On a personal note, the largest outlet for my scribblings on the show in recent years shut up shop at the end of 2013; I’ll be putting the trade stuff in the Extreme Computing newsletter and probably blogging a lot more of it here. If I can get there. I shall try my best, and blog live as the show continues.
I’m here at Infosec 2013 at Earls Court, looking for the latest trends in Information Security. It feels a bit more sober this year, but this could be to do with the number of people turning up on the Tuesday. Hot topics? Well user privilege management seems to be headlining, at least a bit. That’s what the marketing people are aiming their guns at anyway, but it’s too early to tell what the real story will be.
I had a look at the “new” Firebox firewalls. Their big thing is application management, which is, apparently, a big selling point. Rather than just blocking out particular web sites based on URL, they are using signatures on web pages to do the blocking. This approach allows companies, for example, to allow people to access profiles on Facebook but not play games. It’s a good idea, but I don’t see how it can get around the YouTube problem – a mixture of business and entertainment videos (often embedded in supplier and customer web sites) with no obvious way to tell between them. I’ll be taking a closer look.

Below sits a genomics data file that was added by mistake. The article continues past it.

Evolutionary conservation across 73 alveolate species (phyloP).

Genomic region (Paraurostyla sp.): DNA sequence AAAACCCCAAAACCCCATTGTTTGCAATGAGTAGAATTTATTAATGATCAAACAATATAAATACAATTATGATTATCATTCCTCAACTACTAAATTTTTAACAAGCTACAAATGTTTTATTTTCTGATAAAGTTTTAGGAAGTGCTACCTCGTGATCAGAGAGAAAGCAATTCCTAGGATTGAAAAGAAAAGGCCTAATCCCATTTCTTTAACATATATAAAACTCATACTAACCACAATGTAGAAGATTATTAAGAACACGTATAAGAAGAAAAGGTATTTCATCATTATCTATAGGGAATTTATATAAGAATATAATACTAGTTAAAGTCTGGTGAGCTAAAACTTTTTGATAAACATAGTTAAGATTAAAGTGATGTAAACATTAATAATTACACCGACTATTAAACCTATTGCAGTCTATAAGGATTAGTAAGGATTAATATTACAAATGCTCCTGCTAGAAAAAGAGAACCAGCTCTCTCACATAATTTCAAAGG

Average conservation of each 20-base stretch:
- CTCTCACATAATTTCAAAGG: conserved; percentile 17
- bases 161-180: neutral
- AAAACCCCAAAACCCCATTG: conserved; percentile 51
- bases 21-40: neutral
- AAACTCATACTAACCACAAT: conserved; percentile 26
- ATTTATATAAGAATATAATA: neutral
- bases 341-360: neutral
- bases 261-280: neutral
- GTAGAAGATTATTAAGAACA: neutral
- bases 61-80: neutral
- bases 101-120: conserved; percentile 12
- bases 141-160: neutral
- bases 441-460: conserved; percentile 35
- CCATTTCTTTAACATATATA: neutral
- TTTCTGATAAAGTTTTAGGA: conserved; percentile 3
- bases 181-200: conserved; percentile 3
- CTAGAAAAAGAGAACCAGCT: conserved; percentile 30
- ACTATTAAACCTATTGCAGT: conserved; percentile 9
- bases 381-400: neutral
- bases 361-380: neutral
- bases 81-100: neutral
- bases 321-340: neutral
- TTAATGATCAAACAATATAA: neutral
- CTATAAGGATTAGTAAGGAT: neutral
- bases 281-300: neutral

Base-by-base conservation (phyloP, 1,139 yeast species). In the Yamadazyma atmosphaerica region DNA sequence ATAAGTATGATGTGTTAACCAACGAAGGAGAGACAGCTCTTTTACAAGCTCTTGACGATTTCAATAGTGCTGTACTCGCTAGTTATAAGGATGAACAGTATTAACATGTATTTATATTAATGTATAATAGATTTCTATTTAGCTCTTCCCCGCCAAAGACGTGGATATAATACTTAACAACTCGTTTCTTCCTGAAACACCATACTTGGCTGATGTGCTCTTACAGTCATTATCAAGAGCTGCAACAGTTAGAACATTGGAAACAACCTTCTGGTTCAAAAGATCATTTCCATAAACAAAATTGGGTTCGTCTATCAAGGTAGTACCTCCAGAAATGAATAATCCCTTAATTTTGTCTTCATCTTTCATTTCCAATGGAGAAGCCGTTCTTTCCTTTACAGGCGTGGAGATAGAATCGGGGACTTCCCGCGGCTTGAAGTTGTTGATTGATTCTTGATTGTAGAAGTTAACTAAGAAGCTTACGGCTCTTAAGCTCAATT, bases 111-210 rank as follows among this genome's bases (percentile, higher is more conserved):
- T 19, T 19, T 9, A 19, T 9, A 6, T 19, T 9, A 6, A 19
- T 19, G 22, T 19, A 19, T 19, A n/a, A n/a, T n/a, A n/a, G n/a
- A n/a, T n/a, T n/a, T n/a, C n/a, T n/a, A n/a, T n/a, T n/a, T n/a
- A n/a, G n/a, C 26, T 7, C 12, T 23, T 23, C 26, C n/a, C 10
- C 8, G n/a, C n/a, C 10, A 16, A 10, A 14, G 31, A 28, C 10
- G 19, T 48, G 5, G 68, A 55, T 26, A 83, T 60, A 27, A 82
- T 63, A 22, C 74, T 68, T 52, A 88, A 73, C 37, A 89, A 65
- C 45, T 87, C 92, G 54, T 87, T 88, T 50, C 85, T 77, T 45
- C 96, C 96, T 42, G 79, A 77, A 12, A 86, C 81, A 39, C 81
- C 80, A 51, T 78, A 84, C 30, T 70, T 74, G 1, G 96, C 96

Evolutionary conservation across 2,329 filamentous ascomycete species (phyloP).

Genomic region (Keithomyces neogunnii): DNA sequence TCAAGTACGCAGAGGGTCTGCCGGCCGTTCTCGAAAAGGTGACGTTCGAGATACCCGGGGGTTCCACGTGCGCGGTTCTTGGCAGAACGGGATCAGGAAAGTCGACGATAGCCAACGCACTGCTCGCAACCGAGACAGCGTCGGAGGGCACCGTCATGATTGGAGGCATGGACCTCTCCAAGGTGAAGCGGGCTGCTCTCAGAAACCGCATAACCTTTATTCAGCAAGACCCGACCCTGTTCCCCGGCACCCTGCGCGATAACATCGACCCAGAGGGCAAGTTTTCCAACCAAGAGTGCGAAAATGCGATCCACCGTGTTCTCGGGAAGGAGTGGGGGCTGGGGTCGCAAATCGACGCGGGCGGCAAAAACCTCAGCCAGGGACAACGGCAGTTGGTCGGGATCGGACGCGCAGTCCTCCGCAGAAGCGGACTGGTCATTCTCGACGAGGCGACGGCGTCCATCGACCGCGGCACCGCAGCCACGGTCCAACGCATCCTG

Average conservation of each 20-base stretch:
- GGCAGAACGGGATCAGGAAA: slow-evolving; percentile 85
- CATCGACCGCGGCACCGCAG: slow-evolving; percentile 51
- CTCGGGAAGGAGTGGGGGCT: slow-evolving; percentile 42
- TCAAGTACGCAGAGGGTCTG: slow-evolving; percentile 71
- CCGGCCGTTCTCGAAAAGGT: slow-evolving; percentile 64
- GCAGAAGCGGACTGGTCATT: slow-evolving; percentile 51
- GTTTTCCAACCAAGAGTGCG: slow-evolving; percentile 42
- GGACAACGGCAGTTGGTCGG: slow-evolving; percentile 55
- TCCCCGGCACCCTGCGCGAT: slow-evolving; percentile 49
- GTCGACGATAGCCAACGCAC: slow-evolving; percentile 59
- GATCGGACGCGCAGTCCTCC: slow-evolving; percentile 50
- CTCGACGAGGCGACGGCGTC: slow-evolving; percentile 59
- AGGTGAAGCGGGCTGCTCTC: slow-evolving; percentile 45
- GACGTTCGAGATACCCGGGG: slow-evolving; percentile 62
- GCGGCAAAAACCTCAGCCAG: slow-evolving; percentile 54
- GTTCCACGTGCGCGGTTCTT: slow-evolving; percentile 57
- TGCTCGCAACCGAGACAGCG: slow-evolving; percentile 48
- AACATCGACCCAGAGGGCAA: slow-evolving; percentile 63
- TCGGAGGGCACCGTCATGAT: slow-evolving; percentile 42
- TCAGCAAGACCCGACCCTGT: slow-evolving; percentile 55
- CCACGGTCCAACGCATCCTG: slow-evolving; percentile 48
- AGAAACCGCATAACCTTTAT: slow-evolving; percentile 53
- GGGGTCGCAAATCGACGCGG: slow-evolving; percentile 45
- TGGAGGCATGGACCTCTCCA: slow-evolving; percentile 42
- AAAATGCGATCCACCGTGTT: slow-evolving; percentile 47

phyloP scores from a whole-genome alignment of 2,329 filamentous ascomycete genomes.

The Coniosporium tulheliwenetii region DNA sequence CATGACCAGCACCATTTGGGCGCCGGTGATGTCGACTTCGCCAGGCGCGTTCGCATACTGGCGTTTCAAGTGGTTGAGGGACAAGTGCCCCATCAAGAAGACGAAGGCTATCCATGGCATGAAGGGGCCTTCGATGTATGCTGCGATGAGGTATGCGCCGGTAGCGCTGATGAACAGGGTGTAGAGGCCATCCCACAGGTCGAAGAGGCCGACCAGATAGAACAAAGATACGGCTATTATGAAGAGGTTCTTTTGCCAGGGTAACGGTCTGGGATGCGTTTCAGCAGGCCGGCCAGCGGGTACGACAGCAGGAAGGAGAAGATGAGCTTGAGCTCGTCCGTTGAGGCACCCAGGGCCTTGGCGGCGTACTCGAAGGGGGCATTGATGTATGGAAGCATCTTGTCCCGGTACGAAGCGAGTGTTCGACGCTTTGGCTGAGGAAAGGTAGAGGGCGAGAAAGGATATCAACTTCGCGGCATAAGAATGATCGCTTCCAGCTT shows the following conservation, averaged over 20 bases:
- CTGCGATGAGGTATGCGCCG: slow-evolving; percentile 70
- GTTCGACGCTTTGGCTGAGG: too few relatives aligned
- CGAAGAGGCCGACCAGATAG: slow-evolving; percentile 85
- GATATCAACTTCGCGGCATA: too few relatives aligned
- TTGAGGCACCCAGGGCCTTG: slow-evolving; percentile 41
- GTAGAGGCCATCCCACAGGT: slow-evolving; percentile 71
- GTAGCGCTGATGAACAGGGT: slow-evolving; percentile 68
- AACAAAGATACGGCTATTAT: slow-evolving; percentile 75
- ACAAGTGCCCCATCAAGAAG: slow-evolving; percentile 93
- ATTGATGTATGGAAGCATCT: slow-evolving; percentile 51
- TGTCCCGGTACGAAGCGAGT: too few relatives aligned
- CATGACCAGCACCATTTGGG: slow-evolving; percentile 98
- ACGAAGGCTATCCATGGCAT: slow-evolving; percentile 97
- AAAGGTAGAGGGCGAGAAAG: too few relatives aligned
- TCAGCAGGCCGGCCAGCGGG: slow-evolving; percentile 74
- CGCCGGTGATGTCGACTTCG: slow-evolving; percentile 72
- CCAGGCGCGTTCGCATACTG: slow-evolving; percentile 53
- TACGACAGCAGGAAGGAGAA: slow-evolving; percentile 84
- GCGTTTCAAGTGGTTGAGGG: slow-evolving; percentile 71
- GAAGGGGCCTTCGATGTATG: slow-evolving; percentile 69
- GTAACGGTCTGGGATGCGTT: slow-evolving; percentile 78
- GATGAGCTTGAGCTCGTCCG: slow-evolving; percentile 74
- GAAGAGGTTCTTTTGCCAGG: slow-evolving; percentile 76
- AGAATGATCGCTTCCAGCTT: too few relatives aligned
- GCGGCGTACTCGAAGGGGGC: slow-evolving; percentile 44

New at the show is South Korean cyber security company AhnLab. Given my recent comments on the North Korean cyber-warfare claims, they’ll be interesting to talk to.
What’s going on in the cyber-security business-wise? Overseas outsourcing is a recurring theme. Scary!
Every Infosec (the Information Security show in London) seems to have have a theme. It’s not planned, it just happens. Last year it was encrypted USB sticks; in 2009 it was firewalls. 2011 was the year of standards.
As usual there were plenty of security related companies touting for business. Most of them claimed to do everything from penetration testing to anti-virus. But the trend seemed to be related to security standards instead of the usual technological silver bullets. Some of the companies were touting their own standards, others offering courses so you could get a piece of paper to comply with a standard, and yet others provided people (with aforementioned paper) to tick boxes for you to prove that you met the standard.
This is bad news. Security has nothing to do with standards; proving security has nothing to do with ticking boxes. Security is moving towards an industry reminiscent of Total Quality Assurance in the1990’s.
One thing I heard a lot was “There is a shortage of 20,000 people in IT security” and the response appears to be to dumb-down enough such that you can put someone on a training course to qualify them as a box-ticker. The people hiring “professionals” such as this won’t care – they’ll have a set of ticked boxes and a certificate that proves that any security breach was “not their fault” as they met the relevant standard.
Let’s hope the industry returns to actual security in 2012 – I’ll might even find merit in the technological fixes.